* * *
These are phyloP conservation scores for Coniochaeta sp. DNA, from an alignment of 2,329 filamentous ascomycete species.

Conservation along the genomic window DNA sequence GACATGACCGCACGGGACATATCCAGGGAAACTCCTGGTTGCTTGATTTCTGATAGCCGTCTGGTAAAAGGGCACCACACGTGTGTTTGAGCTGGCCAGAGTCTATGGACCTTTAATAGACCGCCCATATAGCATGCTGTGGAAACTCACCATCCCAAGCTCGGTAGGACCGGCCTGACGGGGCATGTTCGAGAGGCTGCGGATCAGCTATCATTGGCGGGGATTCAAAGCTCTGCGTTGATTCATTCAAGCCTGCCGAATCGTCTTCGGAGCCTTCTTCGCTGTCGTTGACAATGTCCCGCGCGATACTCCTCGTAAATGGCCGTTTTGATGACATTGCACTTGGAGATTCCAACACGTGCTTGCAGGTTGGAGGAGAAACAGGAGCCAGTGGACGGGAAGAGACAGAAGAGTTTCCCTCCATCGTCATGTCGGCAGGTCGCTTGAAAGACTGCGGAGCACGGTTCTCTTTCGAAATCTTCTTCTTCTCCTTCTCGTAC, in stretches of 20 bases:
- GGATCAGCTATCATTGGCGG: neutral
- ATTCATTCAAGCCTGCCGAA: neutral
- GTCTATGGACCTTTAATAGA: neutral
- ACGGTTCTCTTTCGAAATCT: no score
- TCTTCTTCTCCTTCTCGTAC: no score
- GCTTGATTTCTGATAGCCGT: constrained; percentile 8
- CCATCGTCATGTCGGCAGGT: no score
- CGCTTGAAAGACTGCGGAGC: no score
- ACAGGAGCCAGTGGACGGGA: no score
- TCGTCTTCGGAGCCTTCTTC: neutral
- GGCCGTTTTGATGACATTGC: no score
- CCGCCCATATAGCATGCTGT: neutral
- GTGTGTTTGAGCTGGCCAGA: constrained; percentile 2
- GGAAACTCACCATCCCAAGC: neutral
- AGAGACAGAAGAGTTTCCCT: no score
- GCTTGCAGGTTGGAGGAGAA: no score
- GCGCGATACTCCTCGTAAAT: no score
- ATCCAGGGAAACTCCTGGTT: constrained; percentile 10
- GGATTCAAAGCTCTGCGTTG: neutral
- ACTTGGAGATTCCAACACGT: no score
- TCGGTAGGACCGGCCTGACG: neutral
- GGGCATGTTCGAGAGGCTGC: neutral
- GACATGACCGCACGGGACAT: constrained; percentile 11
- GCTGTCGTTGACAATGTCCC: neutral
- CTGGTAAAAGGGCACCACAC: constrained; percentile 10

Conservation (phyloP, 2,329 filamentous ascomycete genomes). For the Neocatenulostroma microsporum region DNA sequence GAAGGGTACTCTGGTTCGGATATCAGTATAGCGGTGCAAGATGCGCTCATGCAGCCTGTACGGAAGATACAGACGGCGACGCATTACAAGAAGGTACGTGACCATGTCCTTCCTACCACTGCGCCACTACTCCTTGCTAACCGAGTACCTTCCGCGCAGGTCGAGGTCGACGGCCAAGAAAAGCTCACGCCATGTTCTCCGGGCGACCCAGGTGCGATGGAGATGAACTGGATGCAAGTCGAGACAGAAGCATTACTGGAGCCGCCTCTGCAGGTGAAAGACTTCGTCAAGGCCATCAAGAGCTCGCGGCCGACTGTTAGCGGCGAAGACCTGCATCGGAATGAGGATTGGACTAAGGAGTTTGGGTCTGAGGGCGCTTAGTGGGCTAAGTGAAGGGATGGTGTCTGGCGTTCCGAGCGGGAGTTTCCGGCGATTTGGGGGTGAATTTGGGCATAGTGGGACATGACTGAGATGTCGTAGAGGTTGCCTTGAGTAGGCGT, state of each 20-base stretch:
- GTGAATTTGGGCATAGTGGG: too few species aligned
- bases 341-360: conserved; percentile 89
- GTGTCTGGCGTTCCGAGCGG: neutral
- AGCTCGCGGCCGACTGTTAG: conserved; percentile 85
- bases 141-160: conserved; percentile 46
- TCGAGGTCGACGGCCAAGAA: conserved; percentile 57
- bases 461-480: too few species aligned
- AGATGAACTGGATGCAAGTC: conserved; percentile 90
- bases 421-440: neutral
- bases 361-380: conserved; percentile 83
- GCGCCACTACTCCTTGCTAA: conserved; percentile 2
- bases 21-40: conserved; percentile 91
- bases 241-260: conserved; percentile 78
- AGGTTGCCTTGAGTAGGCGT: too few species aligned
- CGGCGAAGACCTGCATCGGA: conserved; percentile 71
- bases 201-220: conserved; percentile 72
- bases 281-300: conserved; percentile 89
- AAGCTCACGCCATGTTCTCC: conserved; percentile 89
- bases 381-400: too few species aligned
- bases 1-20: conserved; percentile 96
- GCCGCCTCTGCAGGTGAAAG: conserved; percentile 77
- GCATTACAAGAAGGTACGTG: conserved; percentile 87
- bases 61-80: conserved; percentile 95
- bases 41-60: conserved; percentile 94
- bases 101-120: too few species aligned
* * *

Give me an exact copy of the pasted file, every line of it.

These are phyloP conservation scores for Coniochaeta sp. DNA, from an alignment of 2,329 filamentous ascomycete species.

Conservation along the genomic window DNA sequence GACATGACCGCACGGGACATATCCAGGGAAACTCCTGGTTGCTTGATTTCTGATAGCCGTCTGGTAAAAGGGCACCACACGTGTGTTTGAGCTGGCCAGAGTCTATGGACCTTTAATAGACCGCCCATATAGCATGCTGTGGAAACTCACCATCCCAAGCTCGGTAGGACCGGCCTGACGGGGCATGTTCGAGAGGCTGCGGATCAGCTATCATTGGCGGGGATTCAAAGCTCTGCGTTGATTCATTCAAGCCTGCCGAATCGTCTTCGGAGCCTTCTTCGCTGTCGTTGACAATGTCCCGCGCGATACTCCTCGTAAATGGCCGTTTTGATGACATTGCACTTGGAGATTCCAACACGTGCTTGCAGGTTGGAGGAGAAACAGGAGCCAGTGGACGGGAAGAGACAGAAGAGTTTCCCTCCATCGTCATGTCGGCAGGTCGCTTGAAAGACTGCGGAGCACGGTTCTCTTTCGAAATCTTCTTCTTCTCCTTCTCGTAC, in stretches of 20 bases:
- GGATCAGCTATCATTGGCGG: neutral
- ATTCATTCAAGCCTGCCGAA: neutral
- GTCTATGGACCTTTAATAGA: neutral
- ACGGTTCTCTTTCGAAATCT: no score
- TCTTCTTCTCCTTCTCGTAC: no score
- GCTTGATTTCTGATAGCCGT: constrained; percentile 8
- CCATCGTCATGTCGGCAGGT: no score
- CGCTTGAAAGACTGCGGAGC: no score
- ACAGGAGCCAGTGGACGGGA: no score
- TCGTCTTCGGAGCCTTCTTC: neutral
- GGCCGTTTTGATGACATTGC: no score
- CCGCCCATATAGCATGCTGT: neutral
- GTGTGTTTGAGCTGGCCAGA: constrained; percentile 2
- GGAAACTCACCATCCCAAGC: neutral
- AGAGACAGAAGAGTTTCCCT: no score
- GCTTGCAGGTTGGAGGAGAA: no score
- GCGCGATACTCCTCGTAAAT: no score
- ATCCAGGGAAACTCCTGGTT: constrained; percentile 10
- GGATTCAAAGCTCTGCGTTG: neutral
- ACTTGGAGATTCCAACACGT: no score
- TCGGTAGGACCGGCCTGACG: neutral
- GGGCATGTTCGAGAGGCTGC: neutral
- GACATGACCGCACGGGACAT: constrained; percentile 11
- GCTGTCGTTGACAATGTCCC: neutral
- CTGGTAAAAGGGCACCACAC: constrained; percentile 10

Conservation (phyloP, 2,329 filamentous ascomycete genomes). For the Neocatenulostroma microsporum region DNA sequence GAAGGGTACTCTGGTTCGGATATCAGTATAGCGGTGCAAGATGCGCTCATGCAGCCTGTACGGAAGATACAGACGGCGACGCATTACAAGAAGGTACGTGACCATGTCCTTCCTACCACTGCGCCACTACTCCTTGCTAACCGAGTACCTTCCGCGCAGGTCGAGGTCGACGGCCAAGAAAAGCTCACGCCATGTTCTCCGGGCGACCCAGGTGCGATGGAGATGAACTGGATGCAAGTCGAGACAGAAGCATTACTGGAGCCGCCTCTGCAGGTGAAAGACTTCGTCAAGGCCATCAAGAGCTCGCGGCCGACTGTTAGCGGCGAAGACCTGCATCGGAATGAGGATTGGACTAAGGAGTTTGGGTCTGAGGGCGCTTAGTGGGCTAAGTGAAGGGATGGTGTCTGGCGTTCCGAGCGGGAGTTTCCGGCGATTTGGGGGTGAATTTGGGCATAGTGGGACATGACTGAGATGTCGTAGAGGTTGCCTTGAGTAGGCGT, state of each 20-base stretch:
- GTGAATTTGGGCATAGTGGG: too few species aligned
- bases 341-360: conserved; percentile 89
- GTGTCTGGCGTTCCGAGCGG: neutral
- AGCTCGCGGCCGACTGTTAG: conserved; percentile 85
- bases 141-160: conserved; percentile 46
- TCGAGGTCGACGGCCAAGAA: conserved; percentile 57
- bases 461-480: too few species aligned
- AGATGAACTGGATGCAAGTC: conserved; percentile 90
- bases 421-440: neutral
- bases 361-380: conserved; percentile 83
- GCGCCACTACTCCTTGCTAA: conserved; percentile 2
- bases 21-40: conserved; percentile 91
- bases 241-260: conserved; percentile 78
- AGGTTGCCTTGAGTAGGCGT: too few species aligned
- CGGCGAAGACCTGCATCGGA: conserved; percentile 71
- bases 201-220: conserved; percentile 72
- bases 281-300: conserved; percentile 89
- AAGCTCACGCCATGTTCTCC: conserved; percentile 89
- bases 381-400: too few species aligned
- bases 1-20: conserved; percentile 96
- GCCGCCTCTGCAGGTGAAAG: conserved; percentile 77
- GCATTACAAGAAGGTACGTG: conserved; percentile 87
- bases 61-80: conserved; percentile 95
- bases 41-60: conserved; percentile 94
- bases 101-120: too few species aligned